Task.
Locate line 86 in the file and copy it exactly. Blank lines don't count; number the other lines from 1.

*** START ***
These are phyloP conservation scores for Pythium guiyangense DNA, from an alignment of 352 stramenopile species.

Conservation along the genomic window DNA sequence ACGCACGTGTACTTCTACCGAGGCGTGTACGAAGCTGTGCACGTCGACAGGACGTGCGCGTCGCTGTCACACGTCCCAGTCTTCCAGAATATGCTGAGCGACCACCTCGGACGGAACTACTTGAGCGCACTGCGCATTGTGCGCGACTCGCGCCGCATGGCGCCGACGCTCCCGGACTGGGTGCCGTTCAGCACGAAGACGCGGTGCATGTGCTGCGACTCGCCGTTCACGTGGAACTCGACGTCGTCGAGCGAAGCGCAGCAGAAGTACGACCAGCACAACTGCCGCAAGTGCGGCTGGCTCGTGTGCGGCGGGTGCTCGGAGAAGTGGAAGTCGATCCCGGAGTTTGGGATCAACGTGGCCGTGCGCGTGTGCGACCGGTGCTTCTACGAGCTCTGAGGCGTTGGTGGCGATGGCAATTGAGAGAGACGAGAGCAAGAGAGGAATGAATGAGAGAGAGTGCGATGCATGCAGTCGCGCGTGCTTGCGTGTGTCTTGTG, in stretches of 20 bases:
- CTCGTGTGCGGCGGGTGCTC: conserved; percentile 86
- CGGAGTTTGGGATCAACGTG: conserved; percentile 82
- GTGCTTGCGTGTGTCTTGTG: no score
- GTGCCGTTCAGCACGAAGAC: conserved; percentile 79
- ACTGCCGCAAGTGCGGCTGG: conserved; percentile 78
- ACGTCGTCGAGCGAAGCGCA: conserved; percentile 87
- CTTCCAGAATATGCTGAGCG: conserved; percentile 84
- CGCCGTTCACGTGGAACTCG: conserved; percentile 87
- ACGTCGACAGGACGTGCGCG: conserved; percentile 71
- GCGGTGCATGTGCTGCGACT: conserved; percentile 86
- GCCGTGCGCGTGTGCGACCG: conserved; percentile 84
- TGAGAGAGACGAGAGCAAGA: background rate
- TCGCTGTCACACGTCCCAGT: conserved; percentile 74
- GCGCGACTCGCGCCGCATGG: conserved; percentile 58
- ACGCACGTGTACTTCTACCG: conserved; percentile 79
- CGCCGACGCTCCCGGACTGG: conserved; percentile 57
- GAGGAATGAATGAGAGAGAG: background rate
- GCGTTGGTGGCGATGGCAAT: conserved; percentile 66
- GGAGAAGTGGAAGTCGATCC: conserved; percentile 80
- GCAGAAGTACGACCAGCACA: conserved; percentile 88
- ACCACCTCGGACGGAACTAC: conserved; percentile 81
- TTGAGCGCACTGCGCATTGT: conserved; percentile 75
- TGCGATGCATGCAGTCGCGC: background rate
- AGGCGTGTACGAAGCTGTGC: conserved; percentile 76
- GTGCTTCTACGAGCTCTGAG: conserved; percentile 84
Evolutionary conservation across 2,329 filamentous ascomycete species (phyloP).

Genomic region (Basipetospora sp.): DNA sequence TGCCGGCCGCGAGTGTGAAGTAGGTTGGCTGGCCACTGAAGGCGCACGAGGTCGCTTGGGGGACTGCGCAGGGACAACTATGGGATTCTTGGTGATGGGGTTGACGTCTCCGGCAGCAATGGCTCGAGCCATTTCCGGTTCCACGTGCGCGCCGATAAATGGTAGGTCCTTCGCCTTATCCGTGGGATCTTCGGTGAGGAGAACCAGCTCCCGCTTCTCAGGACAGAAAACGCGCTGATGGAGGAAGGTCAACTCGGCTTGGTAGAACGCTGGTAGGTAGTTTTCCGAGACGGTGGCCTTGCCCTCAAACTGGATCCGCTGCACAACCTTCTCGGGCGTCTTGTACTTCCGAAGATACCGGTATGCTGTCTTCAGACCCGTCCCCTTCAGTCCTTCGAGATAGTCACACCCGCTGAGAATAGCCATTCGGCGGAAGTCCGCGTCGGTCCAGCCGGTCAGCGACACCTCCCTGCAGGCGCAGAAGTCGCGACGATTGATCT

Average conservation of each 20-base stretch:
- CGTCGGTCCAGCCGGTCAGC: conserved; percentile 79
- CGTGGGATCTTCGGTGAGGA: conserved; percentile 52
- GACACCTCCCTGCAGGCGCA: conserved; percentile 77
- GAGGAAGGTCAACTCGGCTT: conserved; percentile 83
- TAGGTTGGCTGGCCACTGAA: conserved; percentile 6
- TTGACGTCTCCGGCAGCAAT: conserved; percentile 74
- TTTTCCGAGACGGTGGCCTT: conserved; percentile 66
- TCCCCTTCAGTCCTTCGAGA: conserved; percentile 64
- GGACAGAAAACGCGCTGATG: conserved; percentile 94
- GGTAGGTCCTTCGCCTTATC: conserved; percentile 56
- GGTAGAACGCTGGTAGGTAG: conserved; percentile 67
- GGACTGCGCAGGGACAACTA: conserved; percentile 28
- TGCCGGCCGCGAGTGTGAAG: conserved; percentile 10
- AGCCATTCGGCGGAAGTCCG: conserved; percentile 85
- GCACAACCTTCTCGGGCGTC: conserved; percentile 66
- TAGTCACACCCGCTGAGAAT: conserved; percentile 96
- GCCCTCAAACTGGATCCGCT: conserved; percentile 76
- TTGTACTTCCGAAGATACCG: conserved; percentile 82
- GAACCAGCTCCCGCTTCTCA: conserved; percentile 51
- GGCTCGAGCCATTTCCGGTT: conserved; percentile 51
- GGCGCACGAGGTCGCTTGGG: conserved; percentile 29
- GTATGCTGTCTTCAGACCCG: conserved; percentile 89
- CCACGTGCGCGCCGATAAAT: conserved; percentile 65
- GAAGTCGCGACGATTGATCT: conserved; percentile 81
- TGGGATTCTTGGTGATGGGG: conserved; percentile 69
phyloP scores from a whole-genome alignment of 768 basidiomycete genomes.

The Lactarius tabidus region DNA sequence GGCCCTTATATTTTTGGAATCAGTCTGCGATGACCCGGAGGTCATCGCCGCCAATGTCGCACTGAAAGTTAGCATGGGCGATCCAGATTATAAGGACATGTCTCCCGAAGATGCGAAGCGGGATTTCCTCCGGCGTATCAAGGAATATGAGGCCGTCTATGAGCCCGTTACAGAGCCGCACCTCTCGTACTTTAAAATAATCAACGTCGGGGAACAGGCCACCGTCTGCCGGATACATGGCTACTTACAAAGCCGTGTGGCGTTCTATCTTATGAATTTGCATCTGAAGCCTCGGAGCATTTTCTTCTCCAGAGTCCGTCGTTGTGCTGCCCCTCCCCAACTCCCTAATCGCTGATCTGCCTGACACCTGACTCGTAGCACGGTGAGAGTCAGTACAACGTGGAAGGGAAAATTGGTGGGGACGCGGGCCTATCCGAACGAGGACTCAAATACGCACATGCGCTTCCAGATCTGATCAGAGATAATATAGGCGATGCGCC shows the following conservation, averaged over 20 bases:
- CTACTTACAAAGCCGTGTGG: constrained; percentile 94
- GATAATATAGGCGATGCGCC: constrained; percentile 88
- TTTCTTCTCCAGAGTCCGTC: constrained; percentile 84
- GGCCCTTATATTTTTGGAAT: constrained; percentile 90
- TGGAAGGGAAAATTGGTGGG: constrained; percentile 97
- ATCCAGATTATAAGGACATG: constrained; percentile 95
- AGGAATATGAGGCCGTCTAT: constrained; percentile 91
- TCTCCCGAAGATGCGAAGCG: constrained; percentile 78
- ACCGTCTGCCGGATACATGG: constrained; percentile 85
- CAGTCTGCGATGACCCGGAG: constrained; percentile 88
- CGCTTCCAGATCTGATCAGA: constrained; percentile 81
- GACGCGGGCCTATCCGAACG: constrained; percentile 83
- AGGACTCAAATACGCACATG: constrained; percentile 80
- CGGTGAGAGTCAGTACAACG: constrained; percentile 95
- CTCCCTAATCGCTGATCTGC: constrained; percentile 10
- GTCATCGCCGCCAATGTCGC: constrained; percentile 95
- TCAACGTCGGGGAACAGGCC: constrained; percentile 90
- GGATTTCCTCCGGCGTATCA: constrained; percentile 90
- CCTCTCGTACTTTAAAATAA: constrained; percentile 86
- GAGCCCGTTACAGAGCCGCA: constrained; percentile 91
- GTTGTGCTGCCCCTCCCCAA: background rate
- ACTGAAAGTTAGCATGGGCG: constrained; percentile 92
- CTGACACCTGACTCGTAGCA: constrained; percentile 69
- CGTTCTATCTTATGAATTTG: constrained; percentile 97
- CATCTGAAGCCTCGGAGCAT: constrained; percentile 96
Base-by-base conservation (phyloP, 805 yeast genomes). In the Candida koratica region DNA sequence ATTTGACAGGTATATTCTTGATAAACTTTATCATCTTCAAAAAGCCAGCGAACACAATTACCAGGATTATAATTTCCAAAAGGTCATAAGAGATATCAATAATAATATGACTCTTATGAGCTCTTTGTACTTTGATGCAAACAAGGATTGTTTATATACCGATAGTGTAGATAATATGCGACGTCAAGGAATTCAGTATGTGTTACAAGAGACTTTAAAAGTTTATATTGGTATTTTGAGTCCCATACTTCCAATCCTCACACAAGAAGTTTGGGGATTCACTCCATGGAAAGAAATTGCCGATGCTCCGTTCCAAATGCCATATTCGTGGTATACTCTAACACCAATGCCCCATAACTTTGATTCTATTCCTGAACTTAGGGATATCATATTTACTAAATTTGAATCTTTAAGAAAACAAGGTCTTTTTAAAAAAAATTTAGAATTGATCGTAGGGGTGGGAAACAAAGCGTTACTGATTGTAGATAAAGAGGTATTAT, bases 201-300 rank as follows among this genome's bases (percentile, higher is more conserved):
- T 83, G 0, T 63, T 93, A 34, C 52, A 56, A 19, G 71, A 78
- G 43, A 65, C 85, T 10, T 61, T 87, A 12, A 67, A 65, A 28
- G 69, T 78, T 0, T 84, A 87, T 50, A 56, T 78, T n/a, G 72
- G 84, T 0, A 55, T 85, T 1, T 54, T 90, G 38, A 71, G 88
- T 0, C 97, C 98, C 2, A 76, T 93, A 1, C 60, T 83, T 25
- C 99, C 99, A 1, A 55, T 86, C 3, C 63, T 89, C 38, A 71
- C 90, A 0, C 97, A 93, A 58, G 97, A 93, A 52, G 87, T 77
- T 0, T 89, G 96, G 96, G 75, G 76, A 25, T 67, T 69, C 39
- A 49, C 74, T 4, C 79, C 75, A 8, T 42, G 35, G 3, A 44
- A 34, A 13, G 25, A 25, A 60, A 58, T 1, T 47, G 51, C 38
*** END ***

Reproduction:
- G 69, T 78, T 0, T 84, A 87, T 50, A 56, T 78, T n/a, G 72